Friday, February 23, 2018

Making love in bamboo

I was heading down our unpaved road on the way to town.  It's a bumpy road. I was going slow. To my right is an 80-acre forest slated to become a subdivision. To my left are a few of our rental homes on large lots surrounded by bamboo. Something in one stand of Bambusa multiplex caught my eye.  I slowed to a stop then backed up for a closer view.

Two snakes were entwined in the 'boo.  At least I thought that's what I saw.  It was hard to tell from inside the car so I grabbed my camera and got out for a closer look.

Yes!  Definitely snakes! (I love snakes) Two black racer snakes were entwined in a tangle of love.  Reptilian whoopee in a clump of bamboo.


Snakes watching me watch them


Although this was the first time I spotted two black racers mating, I've seen racers many times before. Southern black racers (Coluber constrictor) are the snakes I see most often in the garden and around the house. Harmless to people but deadly to rodents, birds, lizards, other snakes, frogs, toads and insects, I consider black racers to be an essential part of nature's arsenal.  Pest control at its most basic level.


Black racers in an amorous embrace


This slender reptile can grown up to 6 feet long with a solid black upper side, a dark gray to black belly, white chin, white throat and brown eyes.


Entwined in the 'boo


Male racers become sexually mature on or slightly before their second year but females take a year or two longer to reach sexual maturity. After mating, a female may lay up to 30 eggs that hatch about 3 months later. When they do, the 6-inch-long babies are fully prepared to hunt and live on their own. That's good because after a week or so of guarding their newly laid eggs, the parents leave their future offspring to fend for themselves.


This is the view that caught my eye as I was driving down the road


Encountering two snakes mating was a completely new wildlife experience for me. While some people may shudder at the very thought of encountering two snakes mating (or, sadly, at seeing snakes at all), I reveled in the moment. The snakes obviously loved what they were doing.  I did too!

Wednesday, February 21, 2018

Great egret greets the day with a smile and a laugh

An unoccupied bluebird nesting box next to Hour Lake is a popular perch for a variety of birds. 

On a recent dawn, a Great egret took advantage of this lakeside platform to practice its morning ablutions by preening, stretching and posing in enough postures to satisfy my seemingly unquenchable photographic thirst.

Below is a sampling of the egret's antics.  Hope you enjoy them as much as I did.


"Good morning!"


A bird bigger than the bluebird nesting box

Starting the day with a laugh!

"Gotta itch! Gotta itch! Gotta itch-itch-itch-itch!"

Gargling?

"Aren't my feathers pretty?"

Big feet. The better to scratch itches with.

Done preening
Looking fine in sunshine

 

Saturday, February 10, 2018

Dolphins, dawn and a calm lagoon

Early morning. Chilly. Instead of biking to the beach I decided to drive.

Instead of my usual haunts - 27th Ave. Beach or Hiles Blvd. - I rambled on down to the lagoon side of Bethune Beach.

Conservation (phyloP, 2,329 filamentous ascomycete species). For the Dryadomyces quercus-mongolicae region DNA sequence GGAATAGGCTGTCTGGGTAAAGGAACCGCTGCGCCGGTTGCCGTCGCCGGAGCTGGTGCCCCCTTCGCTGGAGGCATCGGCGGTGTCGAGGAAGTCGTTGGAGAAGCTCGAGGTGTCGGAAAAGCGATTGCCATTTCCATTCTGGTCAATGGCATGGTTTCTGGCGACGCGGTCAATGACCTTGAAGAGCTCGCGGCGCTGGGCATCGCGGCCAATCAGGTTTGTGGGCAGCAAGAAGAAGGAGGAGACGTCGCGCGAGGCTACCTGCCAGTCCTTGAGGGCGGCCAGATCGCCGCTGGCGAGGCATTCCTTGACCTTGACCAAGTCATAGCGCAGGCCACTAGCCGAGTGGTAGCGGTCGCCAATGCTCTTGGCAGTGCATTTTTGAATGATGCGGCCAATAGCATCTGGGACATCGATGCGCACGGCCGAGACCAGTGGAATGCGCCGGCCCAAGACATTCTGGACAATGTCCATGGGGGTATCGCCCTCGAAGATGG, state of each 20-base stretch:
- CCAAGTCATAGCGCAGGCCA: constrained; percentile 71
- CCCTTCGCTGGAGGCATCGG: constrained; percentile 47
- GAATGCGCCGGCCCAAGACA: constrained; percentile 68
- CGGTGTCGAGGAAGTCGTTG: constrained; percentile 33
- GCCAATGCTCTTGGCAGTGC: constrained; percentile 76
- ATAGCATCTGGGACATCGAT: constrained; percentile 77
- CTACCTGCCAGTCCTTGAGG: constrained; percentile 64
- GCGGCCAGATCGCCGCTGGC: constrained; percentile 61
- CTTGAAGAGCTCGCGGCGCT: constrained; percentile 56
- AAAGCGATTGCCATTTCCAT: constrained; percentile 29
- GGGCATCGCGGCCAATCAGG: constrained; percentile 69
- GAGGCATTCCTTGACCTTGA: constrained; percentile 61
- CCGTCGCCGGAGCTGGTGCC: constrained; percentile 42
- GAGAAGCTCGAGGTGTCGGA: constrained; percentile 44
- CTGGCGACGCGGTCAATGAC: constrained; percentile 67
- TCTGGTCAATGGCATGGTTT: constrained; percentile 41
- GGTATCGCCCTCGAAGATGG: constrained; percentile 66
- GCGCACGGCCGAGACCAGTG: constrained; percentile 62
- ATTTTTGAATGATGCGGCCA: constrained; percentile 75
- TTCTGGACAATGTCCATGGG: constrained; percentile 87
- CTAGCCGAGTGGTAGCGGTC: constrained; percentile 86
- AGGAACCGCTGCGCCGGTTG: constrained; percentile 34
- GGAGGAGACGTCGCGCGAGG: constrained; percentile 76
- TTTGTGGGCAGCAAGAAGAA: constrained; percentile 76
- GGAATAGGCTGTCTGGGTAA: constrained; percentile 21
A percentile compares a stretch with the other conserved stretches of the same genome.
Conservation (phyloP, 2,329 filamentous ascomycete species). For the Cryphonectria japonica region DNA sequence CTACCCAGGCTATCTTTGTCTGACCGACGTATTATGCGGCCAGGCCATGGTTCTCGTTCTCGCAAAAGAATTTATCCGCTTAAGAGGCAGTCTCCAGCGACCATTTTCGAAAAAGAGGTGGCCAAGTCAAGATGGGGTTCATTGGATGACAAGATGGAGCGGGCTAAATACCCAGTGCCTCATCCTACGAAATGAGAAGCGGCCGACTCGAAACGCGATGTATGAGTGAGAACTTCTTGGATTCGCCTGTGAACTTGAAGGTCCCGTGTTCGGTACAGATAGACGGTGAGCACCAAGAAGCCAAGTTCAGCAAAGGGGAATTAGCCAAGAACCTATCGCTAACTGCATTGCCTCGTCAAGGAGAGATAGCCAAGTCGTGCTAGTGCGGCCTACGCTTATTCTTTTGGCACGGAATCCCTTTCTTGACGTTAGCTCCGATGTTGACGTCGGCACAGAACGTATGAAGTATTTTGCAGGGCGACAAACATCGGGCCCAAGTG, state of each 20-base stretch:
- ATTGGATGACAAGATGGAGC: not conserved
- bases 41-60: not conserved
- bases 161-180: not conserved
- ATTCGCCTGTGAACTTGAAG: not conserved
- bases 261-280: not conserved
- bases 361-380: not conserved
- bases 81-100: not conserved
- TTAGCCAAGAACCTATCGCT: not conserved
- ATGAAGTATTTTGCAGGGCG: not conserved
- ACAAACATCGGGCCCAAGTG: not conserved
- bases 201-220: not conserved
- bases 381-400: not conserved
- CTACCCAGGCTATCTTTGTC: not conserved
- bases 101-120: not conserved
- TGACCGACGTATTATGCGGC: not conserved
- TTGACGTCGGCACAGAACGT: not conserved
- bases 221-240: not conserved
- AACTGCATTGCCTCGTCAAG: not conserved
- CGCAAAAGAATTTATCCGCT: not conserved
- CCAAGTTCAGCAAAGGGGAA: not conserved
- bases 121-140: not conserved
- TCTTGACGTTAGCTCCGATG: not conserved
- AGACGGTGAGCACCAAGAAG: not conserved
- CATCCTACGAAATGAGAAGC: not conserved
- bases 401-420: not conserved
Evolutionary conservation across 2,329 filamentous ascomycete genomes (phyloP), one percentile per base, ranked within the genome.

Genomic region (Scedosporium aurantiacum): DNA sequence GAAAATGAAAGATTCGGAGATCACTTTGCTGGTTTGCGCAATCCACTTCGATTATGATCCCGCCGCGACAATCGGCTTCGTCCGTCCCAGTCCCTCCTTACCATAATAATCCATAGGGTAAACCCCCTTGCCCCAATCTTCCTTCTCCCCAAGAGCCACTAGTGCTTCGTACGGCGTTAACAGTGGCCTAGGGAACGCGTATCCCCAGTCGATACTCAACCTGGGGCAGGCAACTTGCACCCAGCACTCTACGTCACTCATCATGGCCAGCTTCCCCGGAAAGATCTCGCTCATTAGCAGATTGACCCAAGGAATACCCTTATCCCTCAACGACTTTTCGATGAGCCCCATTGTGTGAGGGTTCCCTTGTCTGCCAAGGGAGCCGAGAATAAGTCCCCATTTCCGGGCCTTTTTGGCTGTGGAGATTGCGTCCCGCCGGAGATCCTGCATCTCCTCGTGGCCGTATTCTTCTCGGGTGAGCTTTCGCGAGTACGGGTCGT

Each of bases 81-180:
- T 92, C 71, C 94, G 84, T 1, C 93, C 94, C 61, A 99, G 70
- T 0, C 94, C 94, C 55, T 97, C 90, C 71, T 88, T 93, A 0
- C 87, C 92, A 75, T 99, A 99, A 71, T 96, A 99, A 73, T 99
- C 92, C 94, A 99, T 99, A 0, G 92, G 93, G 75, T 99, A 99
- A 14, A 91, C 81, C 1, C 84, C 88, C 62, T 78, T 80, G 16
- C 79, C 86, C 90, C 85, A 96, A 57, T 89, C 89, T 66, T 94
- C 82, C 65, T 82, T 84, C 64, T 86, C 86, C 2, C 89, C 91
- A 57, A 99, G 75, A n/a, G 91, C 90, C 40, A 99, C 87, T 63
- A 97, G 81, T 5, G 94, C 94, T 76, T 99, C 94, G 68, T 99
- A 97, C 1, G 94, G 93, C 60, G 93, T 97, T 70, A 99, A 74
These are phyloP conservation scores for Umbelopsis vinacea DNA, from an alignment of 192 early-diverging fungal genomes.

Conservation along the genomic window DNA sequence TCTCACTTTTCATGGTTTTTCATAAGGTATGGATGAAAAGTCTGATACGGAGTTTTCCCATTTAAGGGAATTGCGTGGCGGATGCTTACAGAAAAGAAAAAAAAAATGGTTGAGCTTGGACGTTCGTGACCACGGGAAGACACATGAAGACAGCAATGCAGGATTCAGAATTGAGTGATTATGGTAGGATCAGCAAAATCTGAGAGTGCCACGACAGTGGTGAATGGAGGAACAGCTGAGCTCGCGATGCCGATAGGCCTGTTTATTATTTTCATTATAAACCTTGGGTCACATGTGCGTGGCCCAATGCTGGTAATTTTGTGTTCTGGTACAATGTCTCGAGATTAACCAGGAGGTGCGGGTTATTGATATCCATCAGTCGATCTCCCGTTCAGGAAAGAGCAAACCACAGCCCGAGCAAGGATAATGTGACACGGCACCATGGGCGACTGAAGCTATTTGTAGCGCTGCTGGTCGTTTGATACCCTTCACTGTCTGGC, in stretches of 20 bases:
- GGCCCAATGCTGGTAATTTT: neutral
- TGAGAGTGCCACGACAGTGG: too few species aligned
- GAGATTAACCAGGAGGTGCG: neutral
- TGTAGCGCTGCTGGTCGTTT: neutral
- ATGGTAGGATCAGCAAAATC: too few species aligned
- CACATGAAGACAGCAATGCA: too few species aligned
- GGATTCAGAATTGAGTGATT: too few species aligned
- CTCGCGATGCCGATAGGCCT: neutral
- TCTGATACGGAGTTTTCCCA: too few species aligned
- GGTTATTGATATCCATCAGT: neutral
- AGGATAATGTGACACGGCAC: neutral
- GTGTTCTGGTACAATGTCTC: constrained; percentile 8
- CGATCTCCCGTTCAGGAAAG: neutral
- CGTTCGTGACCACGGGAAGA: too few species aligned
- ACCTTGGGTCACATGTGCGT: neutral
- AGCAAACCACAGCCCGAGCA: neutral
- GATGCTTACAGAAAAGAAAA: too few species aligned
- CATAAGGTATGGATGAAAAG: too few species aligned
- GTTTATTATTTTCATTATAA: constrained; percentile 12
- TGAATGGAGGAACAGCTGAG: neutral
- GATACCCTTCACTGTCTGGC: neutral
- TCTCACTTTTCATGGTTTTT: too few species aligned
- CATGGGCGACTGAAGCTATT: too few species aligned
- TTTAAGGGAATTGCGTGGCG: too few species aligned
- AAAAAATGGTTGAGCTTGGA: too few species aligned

It was a beautiful morning.  Cold but calm.


Ripples in calm water


I hoped to see some dolphins or manatees and was not disappointed. Shortly after walking down the boardwalk overlooking Indian River, I noticed a moving stream of ripples in the water.  A telltale sign that aquatic company was heading my way.



A pair of dolphins arrived shortly after I arrived


Two dolphins swam swiftly from the north into the small cove by the park.  I was mesmerized by their antics.


Looking north from the park boardwalk


As captivated as I was by the dolphins arrival, I was equally awed by the burgeoning day. I felt as if I was embraced by beauty!


Such a sky!


In addition to dolphins, a great egret and several pelicans had gathered in the cove.


Great egret on piling. Pelican in water.


Most likely the birds were there for an early morning feeding. Probably, the dolphins were too. But I like to imagine that they, like me, had come to greet the day. Quiet time. Calm water. A new day getting under way.  Ah...the wonder of it all!


Friday, February 9, 2018

January birds

One month. Many birds.

Below are some - not all, but a good sampling - of the many birds I've enjoyed photographing during the month of January 2018.  Most were taken at our home in Groveland but I've included a few shots from New Smyrna Beach.  Usually we split our time equally during the two locations but this January, circumstances and weather kept us away from the beach much more than usual.


Red-bellied woodpecker on crepe myrtle tree

Killdeer on the ground where it blend in so well with the leaves and dirt 

This pair of pied-billed grebes have been regulars on Hour Lake since November

I still don't know what this red-shouldered hawk has in its talon
Maybe you have an idea?

I photographed these cardinals while rowing close to the southern
shoreline of Hour Lake.  They always come out to watch me when
I row by just to be sure I don't get any funny ideas about
who the property really belongs to

Phoebe on fenceline

American kestrel perched upon an old spigot in an abandoned
orange grove I spotted while driving down back roads in Groveland

Lesser blue heron perched awkwardly upon one of our mid-lake platforms

A pair of sandhill cranes doing their sandhill crane dance
It's been a joy watching them this month when they stopped by to
check out the many feeding stations in our yard

Yellow bird on a branch
What kind of yellow bird is it??

American bluebird - male with his bright colors posing prettily
on a bamboo pole

Sandhill crane, captured in the canes

Robin redbreast doing what robin redbreasts do best during their
Florida stopover - eating berries.
In this case, the robin is about to munch on Brazilian Pepper berries,
an invasive non-native plant spread, in large part, by birds that munch on its berries.

Friday, February 2, 2018

The eagle has landed

I was on my way to town - taking back roads, as usual - when a flash of white caught my eye.